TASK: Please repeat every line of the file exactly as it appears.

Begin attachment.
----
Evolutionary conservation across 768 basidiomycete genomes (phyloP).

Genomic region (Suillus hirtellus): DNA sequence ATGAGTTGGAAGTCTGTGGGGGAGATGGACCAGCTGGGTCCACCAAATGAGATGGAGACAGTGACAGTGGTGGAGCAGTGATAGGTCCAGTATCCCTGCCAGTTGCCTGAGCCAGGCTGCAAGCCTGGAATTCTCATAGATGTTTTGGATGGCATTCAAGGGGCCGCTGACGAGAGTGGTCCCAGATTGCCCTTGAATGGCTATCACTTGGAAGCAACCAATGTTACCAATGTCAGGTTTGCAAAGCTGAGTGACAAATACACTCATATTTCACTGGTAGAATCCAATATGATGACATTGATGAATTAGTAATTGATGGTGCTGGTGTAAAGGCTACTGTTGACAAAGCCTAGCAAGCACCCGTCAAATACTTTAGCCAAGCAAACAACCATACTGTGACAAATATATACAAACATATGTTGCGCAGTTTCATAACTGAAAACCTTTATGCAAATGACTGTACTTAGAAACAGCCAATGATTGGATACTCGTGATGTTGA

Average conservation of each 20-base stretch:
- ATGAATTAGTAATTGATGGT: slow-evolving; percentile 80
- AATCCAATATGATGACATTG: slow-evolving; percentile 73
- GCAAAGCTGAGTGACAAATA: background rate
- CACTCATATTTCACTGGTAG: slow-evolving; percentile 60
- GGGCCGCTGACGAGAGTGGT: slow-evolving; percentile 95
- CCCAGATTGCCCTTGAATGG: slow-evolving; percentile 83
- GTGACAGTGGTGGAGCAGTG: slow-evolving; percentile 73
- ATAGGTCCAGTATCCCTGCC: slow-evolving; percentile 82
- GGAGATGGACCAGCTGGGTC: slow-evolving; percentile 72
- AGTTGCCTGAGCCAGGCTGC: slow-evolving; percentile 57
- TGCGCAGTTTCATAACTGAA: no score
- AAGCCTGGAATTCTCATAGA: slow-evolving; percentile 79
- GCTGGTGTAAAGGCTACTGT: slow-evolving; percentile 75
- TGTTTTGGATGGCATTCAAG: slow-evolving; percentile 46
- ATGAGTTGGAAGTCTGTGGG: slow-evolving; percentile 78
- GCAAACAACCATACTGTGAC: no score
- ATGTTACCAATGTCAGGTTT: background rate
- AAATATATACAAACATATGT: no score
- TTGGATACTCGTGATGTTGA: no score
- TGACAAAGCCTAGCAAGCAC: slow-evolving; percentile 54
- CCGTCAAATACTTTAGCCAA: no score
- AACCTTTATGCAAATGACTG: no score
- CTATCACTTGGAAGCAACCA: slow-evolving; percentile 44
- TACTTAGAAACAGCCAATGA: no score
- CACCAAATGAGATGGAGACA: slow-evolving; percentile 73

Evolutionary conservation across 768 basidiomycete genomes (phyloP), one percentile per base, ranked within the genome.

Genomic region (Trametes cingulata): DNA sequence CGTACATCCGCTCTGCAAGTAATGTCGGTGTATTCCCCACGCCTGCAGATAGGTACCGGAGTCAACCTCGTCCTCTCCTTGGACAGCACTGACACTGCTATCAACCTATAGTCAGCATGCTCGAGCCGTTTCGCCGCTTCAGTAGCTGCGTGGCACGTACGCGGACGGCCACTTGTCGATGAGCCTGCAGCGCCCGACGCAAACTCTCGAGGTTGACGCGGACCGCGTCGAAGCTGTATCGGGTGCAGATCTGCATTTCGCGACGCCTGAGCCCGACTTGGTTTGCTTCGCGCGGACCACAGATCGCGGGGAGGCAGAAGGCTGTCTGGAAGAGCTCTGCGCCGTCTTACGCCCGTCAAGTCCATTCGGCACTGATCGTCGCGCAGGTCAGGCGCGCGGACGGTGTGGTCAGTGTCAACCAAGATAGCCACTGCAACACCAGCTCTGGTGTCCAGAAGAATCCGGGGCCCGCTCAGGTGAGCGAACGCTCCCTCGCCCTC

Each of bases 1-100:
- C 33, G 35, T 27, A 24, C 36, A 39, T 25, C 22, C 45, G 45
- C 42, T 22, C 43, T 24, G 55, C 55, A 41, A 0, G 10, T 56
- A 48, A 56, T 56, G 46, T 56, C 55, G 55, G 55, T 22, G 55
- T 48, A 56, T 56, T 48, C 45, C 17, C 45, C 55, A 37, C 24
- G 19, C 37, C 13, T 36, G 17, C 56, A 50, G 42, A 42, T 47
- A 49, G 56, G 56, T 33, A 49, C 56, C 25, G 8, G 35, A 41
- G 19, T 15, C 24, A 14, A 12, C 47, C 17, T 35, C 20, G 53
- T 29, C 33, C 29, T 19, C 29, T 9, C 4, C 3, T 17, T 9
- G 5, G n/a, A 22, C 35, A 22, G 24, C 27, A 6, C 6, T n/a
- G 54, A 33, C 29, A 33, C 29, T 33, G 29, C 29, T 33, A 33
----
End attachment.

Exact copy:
Evolutionary conservation across 768 basidiomycete genomes (phyloP).

Genomic region (Suillus hirtellus): DNA sequence ATGAGTTGGAAGTCTGTGGGGGAGATGGACCAGCTGGGTCCACCAAATGAGATGGAGACAGTGACAGTGGTGGAGCAGTGATAGGTCCAGTATCCCTGCCAGTTGCCTGAGCCAGGCTGCAAGCCTGGAATTCTCATAGATGTTTTGGATGGCATTCAAGGGGCCGCTGACGAGAGTGGTCCCAGATTGCCCTTGAATGGCTATCACTTGGAAGCAACCAATGTTACCAATGTCAGGTTTGCAAAGCTGAGTGACAAATACACTCATATTTCACTGGTAGAATCCAATATGATGACATTGATGAATTAGTAATTGATGGTGCTGGTGTAAAGGCTACTGTTGACAAAGCCTAGCAAGCACCCGTCAAATACTTTAGCCAAGCAAACAACCATACTGTGACAAATATATACAAACATATGTTGCGCAGTTTCATAACTGAAAACCTTTATGCAAATGACTGTACTTAGAAACAGCCAATGATTGGATACTCGTGATGTTGA

Average conservation of each 20-base stretch:
- ATGAATTAGTAATTGATGGT: slow-evolving; percentile 80
- AATCCAATATGATGACATTG: slow-evolving; percentile 73
- GCAAAGCTGAGTGACAAATA: background rate
- CACTCATATTTCACTGGTAG: slow-evolving; percentile 60
- GGGCCGCTGACGAGAGTGGT: slow-evolving; percentile 95
- CCCAGATTGCCCTTGAATGG: slow-evolving; percentile 83
- GTGACAGTGGTGGAGCAGTG: slow-evolving; percentile 73
- ATAGGTCCAGTATCCCTGCC: slow-evolving; percentile 82
- GGAGATGGACCAGCTGGGTC: slow-evolving; percentile 72
- AGTTGCCTGAGCCAGGCTGC: slow-evolving; percentile 57
- TGCGCAGTTTCATAACTGAA: no score
- AAGCCTGGAATTCTCATAGA: slow-evolving; percentile 79
- GCTGGTGTAAAGGCTACTGT: slow-evolving; percentile 75
- TGTTTTGGATGGCATTCAAG: slow-evolving; percentile 46
- ATGAGTTGGAAGTCTGTGGG: slow-evolving; percentile 78
- GCAAACAACCATACTGTGAC: no score
- ATGTTACCAATGTCAGGTTT: background rate
- AAATATATACAAACATATGT: no score
- TTGGATACTCGTGATGTTGA: no score
- TGACAAAGCCTAGCAAGCAC: slow-evolving; percentile 54
- CCGTCAAATACTTTAGCCAA: no score
- AACCTTTATGCAAATGACTG: no score
- CTATCACTTGGAAGCAACCA: slow-evolving; percentile 44
- TACTTAGAAACAGCCAATGA: no score
- CACCAAATGAGATGGAGACA: slow-evolving; percentile 73

Evolutionary conservation across 768 basidiomycete genomes (phyloP), one percentile per base, ranked within the genome.

Genomic region (Trametes cingulata): DNA sequence CGTACATCCGCTCTGCAAGTAATGTCGGTGTATTCCCCACGCCTGCAGATAGGTACCGGAGTCAACCTCGTCCTCTCCTTGGACAGCACTGACACTGCTATCAACCTATAGTCAGCATGCTCGAGCCGTTTCGCCGCTTCAGTAGCTGCGTGGCACGTACGCGGACGGCCACTTGTCGATGAGCCTGCAGCGCCCGACGCAAACTCTCGAGGTTGACGCGGACCGCGTCGAAGCTGTATCGGGTGCAGATCTGCATTTCGCGACGCCTGAGCCCGACTTGGTTTGCTTCGCGCGGACCACAGATCGCGGGGAGGCAGAAGGCTGTCTGGAAGAGCTCTGCGCCGTCTTACGCCCGTCAAGTCCATTCGGCACTGATCGTCGCGCAGGTCAGGCGCGCGGACGGTGTGGTCAGTGTCAACCAAGATAGCCACTGCAACACCAGCTCTGGTGTCCAGAAGAATCCGGGGCCCGCTCAGGTGAGCGAACGCTCCCTCGCCCTC

Each of bases 1-100:
- C 33, G 35, T 27, A 24, C 36, A 39, T 25, C 22, C 45, G 45
- C 42, T 22, C 43, T 24, G 55, C 55, A 41, A 0, G 10, T 56
- A 48, A 56, T 56, G 46, T 56, C 55, G 55, G 55, T 22, G 55
- T 48, A 56, T 56, T 48, C 45, C 17, C 45, C 55, A 37, C 24
- G 19, C 37, C 13, T 36, G 17, C 56, A 50, G 42, A 42, T 47
- A 49, G 56, G 56, T 33, A 49, C 56, C 25, G 8, G 35, A 41
- G 19, T 15, C 24, A 14, A 12, C 47, C 17, T 35, C 20, G 53
- T 29, C 33, C 29, T 19, C 29, T 9, C 4, C 3, T 17, T 9
- G 5, G n/a, A 22, C 35, A 22, G 24, C 27, A 6, C 6, T n/a
- G 54, A 33, C 29, A 33, C 29, T 33, G 29, C 29, T 33, A 33